Be honest: on a typical workday, how much work do you take home to complete in the evening? One to three hours? Every night? This is what we expect our children to do. They spend between six and seven hours every day in school, and many of them then head to after-school programs or athletics, arriving home in time to eat dinner and hopefully spend time with their families. And then they have to go to their rooms and do homework.
This fall, an elementary school in Quebec, Canada, made headlines for banning homework for all students in grades 1 – 6 (although teachers will still be able to assign reading and studying). In 2012, French president Francoise Hollande proposed eliminating homework for all primary and middle schoolers in France, and a German high school began a two-year ban on homework for its students. In an online poll titled Should Schools Ban Homework, 85% of all respondents say yes. Those who want homework banned cite long hours in school, lack of downtime and time to play outside, and high stress levels as reasons to eliminate it. Proponents of homework believe that homework provides practice, an opportunity to show responsibility, and gives teachers another measure of performance.
Is there any research on the effectiveness of homework? Believe it or not, there is plenty. Alfie Kohn, a leading expert on education and parenting, even wrote a book in 2006 outlining his findings and they may surprise you. First, there is no evidence that assigning homework to elementary school students has any positive effect on their achievement. This is true despite many years of research studies hoping to prove at least a correlation between the two. Now, what about high school students; surely, given their higher-level math and literature courses, teenagers benefit from homework? The most recent study, published in 2012, showed that there was in fact a positive correlation between math and science homework and standardized test scores (students who did homework scored 2 – 3 points higher than their peers who did not do homework), but no correlation whatsoever between amount of time spent on homework and grades earned. If you’re still not convinced, you should know that there is little to no homework assigned in Finland, where high school graduation rates far exceed the United States’, test scores are some of the best in the world, and two-thirds of the high school graduates go on to college.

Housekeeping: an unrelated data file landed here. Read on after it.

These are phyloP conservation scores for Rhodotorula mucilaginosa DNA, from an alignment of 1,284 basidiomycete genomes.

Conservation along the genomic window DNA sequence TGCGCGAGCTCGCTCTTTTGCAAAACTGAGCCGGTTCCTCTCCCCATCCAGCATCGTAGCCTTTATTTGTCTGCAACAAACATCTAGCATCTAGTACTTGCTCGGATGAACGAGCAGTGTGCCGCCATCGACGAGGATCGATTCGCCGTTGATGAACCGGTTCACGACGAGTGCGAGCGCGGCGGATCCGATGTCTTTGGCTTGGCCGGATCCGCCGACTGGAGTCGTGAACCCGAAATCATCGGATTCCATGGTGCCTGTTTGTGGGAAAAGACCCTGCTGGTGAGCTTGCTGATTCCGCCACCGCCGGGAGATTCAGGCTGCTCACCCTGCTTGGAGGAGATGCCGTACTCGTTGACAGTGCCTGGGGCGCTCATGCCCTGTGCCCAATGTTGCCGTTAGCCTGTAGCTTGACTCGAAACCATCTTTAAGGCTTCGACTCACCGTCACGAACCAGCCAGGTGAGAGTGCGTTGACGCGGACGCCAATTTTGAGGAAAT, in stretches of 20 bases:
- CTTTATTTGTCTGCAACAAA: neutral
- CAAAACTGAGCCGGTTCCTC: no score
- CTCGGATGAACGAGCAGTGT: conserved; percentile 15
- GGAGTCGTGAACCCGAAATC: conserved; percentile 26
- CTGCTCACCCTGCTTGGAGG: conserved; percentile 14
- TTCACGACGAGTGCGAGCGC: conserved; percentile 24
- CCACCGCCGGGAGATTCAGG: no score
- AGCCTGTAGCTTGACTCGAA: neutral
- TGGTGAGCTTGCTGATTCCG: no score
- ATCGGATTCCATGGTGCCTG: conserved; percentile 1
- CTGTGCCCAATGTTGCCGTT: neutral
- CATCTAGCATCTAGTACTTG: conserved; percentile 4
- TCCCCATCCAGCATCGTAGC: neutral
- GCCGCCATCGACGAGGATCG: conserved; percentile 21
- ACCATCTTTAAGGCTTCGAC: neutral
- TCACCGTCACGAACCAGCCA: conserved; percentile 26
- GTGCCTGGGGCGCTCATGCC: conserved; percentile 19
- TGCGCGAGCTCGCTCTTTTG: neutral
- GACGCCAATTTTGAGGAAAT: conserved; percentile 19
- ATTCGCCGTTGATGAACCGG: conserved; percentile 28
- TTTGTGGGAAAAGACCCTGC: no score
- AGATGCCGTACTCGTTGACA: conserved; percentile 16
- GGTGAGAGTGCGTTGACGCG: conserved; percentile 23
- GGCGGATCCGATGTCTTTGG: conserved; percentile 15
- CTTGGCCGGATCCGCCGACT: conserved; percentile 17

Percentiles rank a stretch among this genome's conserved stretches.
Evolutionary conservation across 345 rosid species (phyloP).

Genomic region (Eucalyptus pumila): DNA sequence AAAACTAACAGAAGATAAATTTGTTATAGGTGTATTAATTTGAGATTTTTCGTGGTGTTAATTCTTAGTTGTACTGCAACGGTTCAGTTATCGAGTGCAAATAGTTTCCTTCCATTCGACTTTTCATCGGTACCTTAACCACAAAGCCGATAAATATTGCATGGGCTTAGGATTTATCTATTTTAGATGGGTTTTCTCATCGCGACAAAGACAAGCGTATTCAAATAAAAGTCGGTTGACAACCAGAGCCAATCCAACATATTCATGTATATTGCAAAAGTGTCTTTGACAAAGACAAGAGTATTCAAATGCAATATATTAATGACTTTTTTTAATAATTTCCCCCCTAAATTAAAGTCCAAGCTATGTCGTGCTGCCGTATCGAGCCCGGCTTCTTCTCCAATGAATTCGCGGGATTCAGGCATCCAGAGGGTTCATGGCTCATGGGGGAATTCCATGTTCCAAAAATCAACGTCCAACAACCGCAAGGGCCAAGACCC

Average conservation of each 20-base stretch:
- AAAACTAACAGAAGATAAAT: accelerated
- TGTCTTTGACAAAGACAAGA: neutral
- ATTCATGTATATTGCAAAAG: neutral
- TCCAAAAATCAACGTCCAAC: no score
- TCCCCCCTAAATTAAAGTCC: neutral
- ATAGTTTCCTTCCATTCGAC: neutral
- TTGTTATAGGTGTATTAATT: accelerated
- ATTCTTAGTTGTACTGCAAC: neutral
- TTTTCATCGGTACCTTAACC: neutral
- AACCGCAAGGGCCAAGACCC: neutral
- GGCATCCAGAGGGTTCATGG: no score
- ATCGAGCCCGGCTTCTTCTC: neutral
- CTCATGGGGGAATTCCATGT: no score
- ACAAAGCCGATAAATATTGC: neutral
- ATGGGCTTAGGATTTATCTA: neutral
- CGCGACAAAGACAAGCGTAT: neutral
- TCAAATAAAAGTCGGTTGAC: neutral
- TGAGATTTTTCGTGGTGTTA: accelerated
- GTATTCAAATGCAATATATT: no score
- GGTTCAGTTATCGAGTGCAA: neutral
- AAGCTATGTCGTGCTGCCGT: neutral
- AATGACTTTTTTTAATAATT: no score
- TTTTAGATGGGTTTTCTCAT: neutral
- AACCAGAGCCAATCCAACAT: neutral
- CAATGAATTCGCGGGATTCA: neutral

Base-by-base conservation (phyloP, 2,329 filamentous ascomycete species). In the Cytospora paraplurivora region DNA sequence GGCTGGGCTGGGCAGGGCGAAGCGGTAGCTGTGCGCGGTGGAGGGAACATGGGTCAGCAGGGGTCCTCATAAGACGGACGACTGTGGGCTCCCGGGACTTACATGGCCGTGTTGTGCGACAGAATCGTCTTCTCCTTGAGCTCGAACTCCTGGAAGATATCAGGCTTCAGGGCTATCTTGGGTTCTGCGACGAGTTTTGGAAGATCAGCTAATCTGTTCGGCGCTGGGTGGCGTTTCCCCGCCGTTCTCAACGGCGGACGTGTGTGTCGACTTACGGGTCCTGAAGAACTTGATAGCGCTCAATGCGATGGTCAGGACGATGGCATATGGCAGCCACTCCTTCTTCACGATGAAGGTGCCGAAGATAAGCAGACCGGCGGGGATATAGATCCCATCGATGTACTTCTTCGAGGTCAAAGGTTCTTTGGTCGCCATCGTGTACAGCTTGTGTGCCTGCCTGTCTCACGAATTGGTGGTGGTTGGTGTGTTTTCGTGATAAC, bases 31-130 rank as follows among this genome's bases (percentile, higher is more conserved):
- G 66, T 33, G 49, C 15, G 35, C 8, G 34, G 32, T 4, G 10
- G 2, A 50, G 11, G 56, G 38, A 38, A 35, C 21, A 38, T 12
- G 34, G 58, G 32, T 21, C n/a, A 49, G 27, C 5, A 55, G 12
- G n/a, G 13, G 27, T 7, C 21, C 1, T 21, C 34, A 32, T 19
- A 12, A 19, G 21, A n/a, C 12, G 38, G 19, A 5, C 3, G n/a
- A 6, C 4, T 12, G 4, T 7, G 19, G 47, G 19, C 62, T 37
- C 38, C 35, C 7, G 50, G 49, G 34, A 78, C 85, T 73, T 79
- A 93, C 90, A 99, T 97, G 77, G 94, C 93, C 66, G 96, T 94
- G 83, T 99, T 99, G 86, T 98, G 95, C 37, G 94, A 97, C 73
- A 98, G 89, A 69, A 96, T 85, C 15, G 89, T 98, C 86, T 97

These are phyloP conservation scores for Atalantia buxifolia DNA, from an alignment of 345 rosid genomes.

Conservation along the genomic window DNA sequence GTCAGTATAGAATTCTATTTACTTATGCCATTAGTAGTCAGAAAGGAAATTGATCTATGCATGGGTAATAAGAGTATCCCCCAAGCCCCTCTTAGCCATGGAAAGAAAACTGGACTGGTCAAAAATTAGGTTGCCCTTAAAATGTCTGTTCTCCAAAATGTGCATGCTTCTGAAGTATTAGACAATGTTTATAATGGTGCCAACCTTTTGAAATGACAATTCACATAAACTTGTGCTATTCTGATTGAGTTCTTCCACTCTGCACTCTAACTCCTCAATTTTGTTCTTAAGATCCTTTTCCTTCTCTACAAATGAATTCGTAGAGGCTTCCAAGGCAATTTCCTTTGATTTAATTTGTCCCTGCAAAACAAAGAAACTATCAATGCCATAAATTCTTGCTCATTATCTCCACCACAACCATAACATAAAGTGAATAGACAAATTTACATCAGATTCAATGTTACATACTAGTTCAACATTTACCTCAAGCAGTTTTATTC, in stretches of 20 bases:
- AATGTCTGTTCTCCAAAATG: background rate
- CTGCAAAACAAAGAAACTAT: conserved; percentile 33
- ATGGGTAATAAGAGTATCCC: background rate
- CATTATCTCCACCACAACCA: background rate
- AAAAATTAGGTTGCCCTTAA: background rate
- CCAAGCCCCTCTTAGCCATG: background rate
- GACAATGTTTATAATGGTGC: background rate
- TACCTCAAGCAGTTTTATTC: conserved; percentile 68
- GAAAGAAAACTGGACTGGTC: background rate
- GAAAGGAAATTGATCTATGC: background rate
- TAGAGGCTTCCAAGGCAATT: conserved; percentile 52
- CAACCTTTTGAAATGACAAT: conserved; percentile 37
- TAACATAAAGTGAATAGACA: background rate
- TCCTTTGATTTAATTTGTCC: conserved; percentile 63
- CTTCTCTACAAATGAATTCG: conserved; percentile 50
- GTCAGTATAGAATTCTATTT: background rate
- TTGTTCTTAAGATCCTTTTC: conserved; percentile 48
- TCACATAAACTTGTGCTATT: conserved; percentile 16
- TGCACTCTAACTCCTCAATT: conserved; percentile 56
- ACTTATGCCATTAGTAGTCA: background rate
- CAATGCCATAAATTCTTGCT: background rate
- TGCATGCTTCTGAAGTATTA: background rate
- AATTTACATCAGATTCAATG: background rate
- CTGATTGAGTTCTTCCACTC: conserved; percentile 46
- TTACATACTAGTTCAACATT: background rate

Meanwhile, there is also plenty of research on the positive effect of play on student achievement and the need for children to spend unstructured time outdoors for their healthy development. Last year, in the Atlantic Monthly article “Teach Kids to Daydream,” Jessica Lahey explained the benefits of mental downtime. If we know that creativity and inspiration often strike when the brain is “idle”, and we also know that our brains need downtime in order to work efficiently, why don’t we ensure that our children have unstructured blocks of time throughout the day (and especially at the end of the day) so that they can synthesize what they’ve learned? (By the way, Finnish elementary school students have approximately 75 minutes of recess per day.)
The answer to this question is the same reason why so many education reforms fail: it’s hard to change. It’s so much easier to do things the way we’ve always done them. Adults often argue that they did homework and they turned out fine. The idea that children and teenagers might not have something to do (or somewhere to go) every minute of the day actually scares some people. They think their children might get into trouble: after all, there’s that old adage about the devil finding work for idle hands. However, in the past few years, there has been more of a call to debunk the myth that busyness is best for business (or for school). Many researchers (and CEOs of companies like Google) have found that taking breaks and relaxing actually promotes productivity and innovation. A 2012 article in the New Statesman asserts that excessive hard work is counterproductive.
Change can be difficult, but in a world where we increasingly rely upon data, it is time to look at the data we have and make some tough choices. If we want schools and teachers to be held accountable, then our system should be held accountable, too. The knowledge we have gained from research should be incorporated into our school systems to improve education for all students, regardless of their backgrounds or their home states. Think about all the things our children might do if they weren’t wasting time on homework every day: like 17-year-old Ann Makosinski who had time to tinker, they might invent something capable of improving the lives of everyone on the planet. They might just be the next groundbreaking composer on the music scene. Or they might just have time to write poetry, play a sport they love, follow their own interests, or read books for fun. All worthwhile pursuits.
This post was originally published at GoLocalProv.